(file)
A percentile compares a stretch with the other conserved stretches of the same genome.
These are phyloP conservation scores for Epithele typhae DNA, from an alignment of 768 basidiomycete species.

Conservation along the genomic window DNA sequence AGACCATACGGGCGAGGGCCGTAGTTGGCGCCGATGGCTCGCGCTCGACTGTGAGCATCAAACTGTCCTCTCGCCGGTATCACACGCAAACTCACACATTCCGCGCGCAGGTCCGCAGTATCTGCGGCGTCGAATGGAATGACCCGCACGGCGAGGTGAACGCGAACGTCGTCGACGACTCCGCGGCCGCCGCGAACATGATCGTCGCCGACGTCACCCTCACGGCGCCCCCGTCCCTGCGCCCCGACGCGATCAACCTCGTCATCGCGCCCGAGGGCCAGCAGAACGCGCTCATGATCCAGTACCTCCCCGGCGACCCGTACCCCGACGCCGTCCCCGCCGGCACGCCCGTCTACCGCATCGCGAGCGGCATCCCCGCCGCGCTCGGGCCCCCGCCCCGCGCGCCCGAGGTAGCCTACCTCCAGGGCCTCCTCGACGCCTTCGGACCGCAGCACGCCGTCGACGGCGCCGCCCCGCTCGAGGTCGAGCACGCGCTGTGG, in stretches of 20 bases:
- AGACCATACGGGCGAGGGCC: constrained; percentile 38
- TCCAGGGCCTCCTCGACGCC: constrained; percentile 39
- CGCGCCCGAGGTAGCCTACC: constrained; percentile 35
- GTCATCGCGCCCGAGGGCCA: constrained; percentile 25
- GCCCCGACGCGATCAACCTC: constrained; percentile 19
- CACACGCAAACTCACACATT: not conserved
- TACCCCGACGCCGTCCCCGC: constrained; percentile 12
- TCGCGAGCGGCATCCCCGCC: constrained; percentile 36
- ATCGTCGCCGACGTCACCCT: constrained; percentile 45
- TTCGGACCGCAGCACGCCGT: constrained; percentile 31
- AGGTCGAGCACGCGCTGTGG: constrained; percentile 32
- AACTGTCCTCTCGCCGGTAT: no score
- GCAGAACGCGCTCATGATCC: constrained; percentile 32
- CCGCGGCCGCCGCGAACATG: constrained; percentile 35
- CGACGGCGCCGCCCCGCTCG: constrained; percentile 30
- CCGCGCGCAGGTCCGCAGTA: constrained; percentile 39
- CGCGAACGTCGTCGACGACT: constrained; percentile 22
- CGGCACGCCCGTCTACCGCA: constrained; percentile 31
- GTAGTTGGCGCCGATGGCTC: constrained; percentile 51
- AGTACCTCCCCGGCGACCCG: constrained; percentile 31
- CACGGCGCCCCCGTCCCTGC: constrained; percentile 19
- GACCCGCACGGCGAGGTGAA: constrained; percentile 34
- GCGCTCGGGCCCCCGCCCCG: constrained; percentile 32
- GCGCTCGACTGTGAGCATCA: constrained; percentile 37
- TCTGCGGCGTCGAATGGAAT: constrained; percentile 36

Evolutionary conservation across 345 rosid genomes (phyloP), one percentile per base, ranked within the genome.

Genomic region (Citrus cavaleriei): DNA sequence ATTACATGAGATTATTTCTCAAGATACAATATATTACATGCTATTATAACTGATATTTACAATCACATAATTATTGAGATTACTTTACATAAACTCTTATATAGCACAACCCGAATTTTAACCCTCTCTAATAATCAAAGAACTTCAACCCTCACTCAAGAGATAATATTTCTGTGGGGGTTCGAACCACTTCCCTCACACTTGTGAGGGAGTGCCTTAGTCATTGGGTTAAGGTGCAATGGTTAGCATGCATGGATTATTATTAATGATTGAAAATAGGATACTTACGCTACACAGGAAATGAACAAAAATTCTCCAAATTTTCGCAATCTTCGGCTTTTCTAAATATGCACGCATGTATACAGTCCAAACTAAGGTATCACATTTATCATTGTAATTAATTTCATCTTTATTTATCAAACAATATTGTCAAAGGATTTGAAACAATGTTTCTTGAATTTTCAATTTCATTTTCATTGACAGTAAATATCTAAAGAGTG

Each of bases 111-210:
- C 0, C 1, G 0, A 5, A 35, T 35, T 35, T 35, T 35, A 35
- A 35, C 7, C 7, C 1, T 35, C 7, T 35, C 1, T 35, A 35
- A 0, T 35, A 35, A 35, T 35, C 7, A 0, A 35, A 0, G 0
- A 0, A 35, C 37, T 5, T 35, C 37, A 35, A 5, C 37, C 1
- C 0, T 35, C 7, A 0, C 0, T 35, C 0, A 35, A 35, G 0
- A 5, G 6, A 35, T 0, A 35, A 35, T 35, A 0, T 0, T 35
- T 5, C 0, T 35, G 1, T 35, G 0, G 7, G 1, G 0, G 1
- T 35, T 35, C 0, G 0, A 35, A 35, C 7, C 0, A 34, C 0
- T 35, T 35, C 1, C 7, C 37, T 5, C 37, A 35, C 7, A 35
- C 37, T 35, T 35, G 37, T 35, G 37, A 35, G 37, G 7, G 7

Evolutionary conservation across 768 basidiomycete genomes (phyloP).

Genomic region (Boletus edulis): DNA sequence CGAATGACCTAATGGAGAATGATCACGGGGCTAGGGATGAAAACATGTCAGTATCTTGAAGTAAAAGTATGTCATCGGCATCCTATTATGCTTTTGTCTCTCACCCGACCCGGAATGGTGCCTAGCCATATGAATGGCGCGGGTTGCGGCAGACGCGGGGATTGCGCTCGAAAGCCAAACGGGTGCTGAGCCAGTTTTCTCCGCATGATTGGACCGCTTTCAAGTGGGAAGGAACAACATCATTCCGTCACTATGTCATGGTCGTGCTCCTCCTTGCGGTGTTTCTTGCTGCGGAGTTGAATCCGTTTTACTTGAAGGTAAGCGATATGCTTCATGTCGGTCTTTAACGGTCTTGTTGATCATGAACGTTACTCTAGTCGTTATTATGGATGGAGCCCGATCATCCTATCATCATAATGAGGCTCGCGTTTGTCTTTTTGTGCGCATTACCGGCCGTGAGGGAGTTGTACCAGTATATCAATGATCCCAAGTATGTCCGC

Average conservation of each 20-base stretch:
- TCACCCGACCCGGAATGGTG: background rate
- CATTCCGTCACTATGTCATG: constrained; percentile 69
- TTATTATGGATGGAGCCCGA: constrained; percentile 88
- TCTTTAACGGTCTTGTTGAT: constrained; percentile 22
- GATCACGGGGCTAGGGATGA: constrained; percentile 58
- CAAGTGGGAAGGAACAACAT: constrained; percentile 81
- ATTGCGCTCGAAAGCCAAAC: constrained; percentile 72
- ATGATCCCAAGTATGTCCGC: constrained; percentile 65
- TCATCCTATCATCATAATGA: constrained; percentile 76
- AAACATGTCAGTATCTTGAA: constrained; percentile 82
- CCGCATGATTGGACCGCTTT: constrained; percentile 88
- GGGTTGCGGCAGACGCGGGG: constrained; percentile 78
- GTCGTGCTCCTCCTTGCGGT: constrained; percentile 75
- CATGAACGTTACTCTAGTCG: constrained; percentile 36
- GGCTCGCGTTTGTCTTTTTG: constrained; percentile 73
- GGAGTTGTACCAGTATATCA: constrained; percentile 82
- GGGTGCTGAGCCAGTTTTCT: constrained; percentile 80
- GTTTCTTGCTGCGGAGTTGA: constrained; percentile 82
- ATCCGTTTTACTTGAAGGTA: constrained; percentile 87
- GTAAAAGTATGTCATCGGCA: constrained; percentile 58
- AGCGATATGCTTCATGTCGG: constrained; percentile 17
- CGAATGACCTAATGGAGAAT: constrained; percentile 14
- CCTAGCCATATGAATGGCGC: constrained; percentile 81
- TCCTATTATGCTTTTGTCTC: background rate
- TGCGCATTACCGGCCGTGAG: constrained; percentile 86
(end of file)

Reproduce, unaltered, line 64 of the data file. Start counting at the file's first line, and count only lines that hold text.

- GTAAAAGTATGTCATCGGCA: constrained; percentile 58